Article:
the most extraordinary characters that any age or nation has produced. My limits will not contain the minute particulars of the expedition, and, if they could, I am not sure that I should insert them; rather wishing to stimulate than to gratify the reader's curiosity, relative to that interesting piece of biography, the Memoirs of the Count de Benyowsky, translated from the Count's own MSS. and from authentic, official documents, chiefly by the editor, the learned and ingenious Mr. Nicholson. 277. I must therefore content myself with stating a few Is not pro

perly fitted principal facts, relative to this extraordinary enterprize. In


* See the letter from the French minister M. de Boynes, to Mell. De Ternay and Maillart, dated March 19, 1773, in " Memoirs and Travels of the Count de Benyowsky,” e vols. 4to. from the text of which, together with the preface of the able editor, and the documents and vouchers annexed, this short sketch is chiefly compiled,


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the govern

ment and merchants of the Ile de


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1772, the Count prevailed on the court of France to enter
into his views; and he was accordingly placed at the head
of the expedition, with a corps of 300 volunteers under
his command. But his present supplies of every kind were
evidently less calculated to insure success, in an undertak-
ing of national magnitude, than to inspire the Count with
confidence in the fair ministerial promises he received, of
ample future support. In the mean time, the ministry,
thought proper to refer him to the government of the Idle of
France, who were ordered to furnish him with fhips and
provisions, and, in every respect, to co-operate with him in

the undertaking. Opposed by

278. In September 1773, the Count landed on the Ife of France, there to experience a succession of the most mortifying disappointments. Whether he there betrayed any fymptoms of that ambition which, though it does not appear to have been ill directed, was certainly an ingredient in his character; or whether, as seems far more probable, a vile spirit of intrigue, which, as I myself have experienced, was perfectly characteristic of the former French place. men, tinctured the characters of the governor and intendant, I shall not presume to decide. Neither shall I attempt to appreciate the degree of influence which the evident aversion of the jealous traders of the Isle of France to any establishment at Madagascar, had on the minds of the government of that colony. I shall only mention the simple fact, as established by the proofs before me, that they were, from the beginning, extremely adverse to the views of the Count.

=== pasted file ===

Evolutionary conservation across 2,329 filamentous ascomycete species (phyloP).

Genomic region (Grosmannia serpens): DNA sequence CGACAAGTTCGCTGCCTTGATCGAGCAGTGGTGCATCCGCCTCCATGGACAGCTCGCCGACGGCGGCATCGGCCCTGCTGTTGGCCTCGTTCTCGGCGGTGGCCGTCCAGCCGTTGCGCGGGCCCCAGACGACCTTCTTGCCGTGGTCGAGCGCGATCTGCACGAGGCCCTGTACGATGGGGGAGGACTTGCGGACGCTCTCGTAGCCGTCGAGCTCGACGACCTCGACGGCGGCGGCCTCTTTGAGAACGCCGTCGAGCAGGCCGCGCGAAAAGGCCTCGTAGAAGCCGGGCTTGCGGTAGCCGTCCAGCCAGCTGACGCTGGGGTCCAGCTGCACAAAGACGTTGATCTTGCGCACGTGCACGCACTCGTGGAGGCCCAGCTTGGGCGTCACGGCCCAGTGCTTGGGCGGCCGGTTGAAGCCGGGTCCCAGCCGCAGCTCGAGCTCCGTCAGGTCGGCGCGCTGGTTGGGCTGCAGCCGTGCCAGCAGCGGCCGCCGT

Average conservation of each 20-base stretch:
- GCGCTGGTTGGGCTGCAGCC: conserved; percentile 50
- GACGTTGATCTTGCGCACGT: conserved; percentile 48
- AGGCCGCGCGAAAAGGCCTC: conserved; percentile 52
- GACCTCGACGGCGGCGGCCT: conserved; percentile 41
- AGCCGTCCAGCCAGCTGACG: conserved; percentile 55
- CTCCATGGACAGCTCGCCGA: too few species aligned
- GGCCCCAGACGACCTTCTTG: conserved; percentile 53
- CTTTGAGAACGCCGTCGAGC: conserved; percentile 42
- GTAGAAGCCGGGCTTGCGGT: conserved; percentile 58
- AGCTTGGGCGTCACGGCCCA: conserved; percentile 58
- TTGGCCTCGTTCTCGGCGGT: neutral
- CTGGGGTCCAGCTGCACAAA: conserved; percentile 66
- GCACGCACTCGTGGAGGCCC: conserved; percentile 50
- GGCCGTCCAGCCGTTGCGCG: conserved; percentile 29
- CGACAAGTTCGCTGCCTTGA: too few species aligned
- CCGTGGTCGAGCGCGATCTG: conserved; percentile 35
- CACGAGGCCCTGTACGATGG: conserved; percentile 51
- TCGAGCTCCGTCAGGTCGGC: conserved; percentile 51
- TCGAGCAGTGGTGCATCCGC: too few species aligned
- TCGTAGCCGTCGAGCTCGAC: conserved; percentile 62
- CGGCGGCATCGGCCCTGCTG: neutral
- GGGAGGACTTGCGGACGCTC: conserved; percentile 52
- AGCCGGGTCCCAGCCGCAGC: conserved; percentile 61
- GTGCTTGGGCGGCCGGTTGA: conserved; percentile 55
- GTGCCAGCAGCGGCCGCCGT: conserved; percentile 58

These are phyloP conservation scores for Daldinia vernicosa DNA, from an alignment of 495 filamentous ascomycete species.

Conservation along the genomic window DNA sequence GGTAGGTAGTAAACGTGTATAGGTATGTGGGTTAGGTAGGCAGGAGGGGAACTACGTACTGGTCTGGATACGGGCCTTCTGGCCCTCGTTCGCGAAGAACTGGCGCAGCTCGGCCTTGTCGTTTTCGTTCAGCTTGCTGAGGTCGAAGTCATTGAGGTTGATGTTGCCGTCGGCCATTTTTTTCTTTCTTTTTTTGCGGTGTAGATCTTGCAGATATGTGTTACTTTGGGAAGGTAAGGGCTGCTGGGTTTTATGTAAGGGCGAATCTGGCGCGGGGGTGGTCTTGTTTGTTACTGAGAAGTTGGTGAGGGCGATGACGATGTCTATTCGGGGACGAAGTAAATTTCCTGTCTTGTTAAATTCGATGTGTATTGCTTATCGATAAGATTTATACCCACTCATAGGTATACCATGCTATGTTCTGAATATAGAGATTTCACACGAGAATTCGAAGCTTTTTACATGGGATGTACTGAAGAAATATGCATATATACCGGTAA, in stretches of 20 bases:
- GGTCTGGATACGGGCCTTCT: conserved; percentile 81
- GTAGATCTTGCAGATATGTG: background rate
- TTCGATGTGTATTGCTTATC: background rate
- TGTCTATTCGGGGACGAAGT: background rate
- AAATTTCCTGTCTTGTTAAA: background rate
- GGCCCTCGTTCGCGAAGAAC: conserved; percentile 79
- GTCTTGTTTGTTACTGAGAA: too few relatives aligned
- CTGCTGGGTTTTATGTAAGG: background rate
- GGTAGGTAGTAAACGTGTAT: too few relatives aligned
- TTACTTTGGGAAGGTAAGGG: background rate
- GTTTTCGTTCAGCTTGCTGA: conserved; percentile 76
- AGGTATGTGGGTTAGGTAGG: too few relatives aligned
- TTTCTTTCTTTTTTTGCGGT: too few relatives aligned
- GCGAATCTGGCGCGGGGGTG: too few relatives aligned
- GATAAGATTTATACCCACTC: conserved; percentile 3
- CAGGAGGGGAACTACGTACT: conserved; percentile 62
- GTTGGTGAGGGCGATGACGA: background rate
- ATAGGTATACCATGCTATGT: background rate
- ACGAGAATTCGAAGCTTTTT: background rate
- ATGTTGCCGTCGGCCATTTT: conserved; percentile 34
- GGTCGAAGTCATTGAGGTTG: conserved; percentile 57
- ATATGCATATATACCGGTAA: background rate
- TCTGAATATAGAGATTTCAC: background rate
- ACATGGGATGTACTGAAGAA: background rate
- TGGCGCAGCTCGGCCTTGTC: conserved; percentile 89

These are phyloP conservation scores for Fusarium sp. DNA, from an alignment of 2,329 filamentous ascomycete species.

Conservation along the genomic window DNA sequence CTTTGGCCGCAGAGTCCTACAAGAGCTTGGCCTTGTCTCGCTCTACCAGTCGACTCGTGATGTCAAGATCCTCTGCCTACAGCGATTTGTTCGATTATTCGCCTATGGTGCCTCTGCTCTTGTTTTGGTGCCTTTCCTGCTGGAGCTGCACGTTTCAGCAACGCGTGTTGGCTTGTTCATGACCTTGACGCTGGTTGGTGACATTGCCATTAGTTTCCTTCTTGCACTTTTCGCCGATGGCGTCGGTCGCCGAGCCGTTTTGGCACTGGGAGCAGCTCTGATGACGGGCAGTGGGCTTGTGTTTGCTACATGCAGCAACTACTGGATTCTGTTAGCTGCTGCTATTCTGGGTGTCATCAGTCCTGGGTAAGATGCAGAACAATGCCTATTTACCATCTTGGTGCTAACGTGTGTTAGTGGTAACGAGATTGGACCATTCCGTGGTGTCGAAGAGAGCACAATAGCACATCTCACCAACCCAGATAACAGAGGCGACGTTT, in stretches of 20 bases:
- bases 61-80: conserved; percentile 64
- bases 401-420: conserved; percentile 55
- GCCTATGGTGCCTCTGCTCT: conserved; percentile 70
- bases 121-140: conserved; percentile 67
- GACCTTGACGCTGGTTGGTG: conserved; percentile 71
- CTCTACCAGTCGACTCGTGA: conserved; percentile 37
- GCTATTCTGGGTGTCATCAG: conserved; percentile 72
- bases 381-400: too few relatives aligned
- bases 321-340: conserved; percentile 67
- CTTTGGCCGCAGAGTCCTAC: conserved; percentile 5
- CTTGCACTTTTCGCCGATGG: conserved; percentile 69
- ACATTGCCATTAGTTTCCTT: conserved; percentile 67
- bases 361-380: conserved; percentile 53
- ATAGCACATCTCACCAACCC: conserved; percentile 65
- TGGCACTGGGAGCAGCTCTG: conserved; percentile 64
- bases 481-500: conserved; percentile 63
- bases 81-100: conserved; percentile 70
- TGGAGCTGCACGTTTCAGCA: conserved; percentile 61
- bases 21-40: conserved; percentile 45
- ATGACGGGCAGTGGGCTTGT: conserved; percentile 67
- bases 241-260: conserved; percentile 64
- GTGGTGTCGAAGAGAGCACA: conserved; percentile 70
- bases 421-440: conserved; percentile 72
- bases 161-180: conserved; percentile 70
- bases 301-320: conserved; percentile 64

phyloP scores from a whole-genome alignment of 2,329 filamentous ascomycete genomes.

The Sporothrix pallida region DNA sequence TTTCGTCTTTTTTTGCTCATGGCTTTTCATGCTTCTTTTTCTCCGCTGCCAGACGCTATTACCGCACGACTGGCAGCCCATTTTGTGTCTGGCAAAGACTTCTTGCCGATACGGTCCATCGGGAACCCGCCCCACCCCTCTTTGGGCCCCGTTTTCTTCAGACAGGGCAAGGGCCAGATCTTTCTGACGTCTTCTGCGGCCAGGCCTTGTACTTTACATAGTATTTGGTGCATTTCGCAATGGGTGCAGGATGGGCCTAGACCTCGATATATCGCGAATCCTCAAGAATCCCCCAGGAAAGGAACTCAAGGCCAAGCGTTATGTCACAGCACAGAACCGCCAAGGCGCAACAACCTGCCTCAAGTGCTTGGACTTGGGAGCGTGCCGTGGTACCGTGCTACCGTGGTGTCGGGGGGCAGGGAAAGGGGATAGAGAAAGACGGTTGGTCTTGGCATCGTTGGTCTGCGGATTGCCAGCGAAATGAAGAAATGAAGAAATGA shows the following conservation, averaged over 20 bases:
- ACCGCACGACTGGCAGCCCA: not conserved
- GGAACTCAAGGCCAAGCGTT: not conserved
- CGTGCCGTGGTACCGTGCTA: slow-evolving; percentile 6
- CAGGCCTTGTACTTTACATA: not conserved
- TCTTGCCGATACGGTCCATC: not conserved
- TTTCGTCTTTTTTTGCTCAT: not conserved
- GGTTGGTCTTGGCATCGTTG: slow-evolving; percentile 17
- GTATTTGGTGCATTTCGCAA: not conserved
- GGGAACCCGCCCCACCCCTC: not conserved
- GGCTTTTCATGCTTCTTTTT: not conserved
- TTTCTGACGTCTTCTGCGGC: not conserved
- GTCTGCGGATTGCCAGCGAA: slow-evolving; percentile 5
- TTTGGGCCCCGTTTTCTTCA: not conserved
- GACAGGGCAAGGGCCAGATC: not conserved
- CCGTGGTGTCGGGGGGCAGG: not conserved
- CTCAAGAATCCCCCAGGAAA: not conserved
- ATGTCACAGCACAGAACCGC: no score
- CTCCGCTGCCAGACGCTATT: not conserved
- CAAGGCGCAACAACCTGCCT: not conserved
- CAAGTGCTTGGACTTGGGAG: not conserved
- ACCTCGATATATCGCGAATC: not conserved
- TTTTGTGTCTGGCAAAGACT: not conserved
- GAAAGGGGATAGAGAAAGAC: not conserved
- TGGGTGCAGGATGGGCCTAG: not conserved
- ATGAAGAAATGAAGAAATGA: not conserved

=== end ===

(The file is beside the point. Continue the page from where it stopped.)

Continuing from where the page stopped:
279. After great delay, and a tardiness scarcely distinin Madagar.

guishable from the most insulting opposition, and which, in
the servants of an arbitrary government, seems unaccount-


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Lands at last





able on any supposition favourable to the French ministry, C H A P.
the Count finally took leave of his dilatory coadjutors, on the
2d of February 1774; and, on the 14th, he arrived, with
his troop, not 300 effective, in the Bay of Antongil, on the
N. E. coast of Madagascar.

280. Before the 5th of September, the Count had con- Builds fort
structed all the necessary works on the lands which he had road.
purchased, including a respectable fort and a road 6 French
leagues (about 21 English miles) in length, and 24 feet in
breadth. His means were certainly very slender, and, un-
aided by his addrefs among the natives, would have been
quite inadequate. They were, however, greatly superior
to those with which, as we shall hereafter fee, Mr. Beaver
lately performed similar wonders at Bulama.

281. On the last mentioned day (September 5th 1774) he Distributes began to distribute grounds among his troops, for the com- digs a canal. mencement of a vigorous cultivation, on which he seems all along to have been intent.-From the 14th to the 16th of February 1775, he was again employed in distributing lands of a superior quality; for they naturally produced sugarçanes, cotton, indigo and tobacco.--He had already found means to engage about. 6000 of the native blacks, whom he found both willing and expert labourers, to join the harbour with the neighbouring river, by a canal, above an English mile and a half in length, a work which they actually performed in four days; and, on the oth of March, we find him agreeing with two chiefs, for about the same number of their men, to make a road towards Angontzi, 63. English miles in length.

282. Among his other difficulties, the Count unfortunate. Opposed to ly had to struggle with the hostility of some of the chiefs.

supported by Their jealousy of independence, was originally excited by others.


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fome chiefs,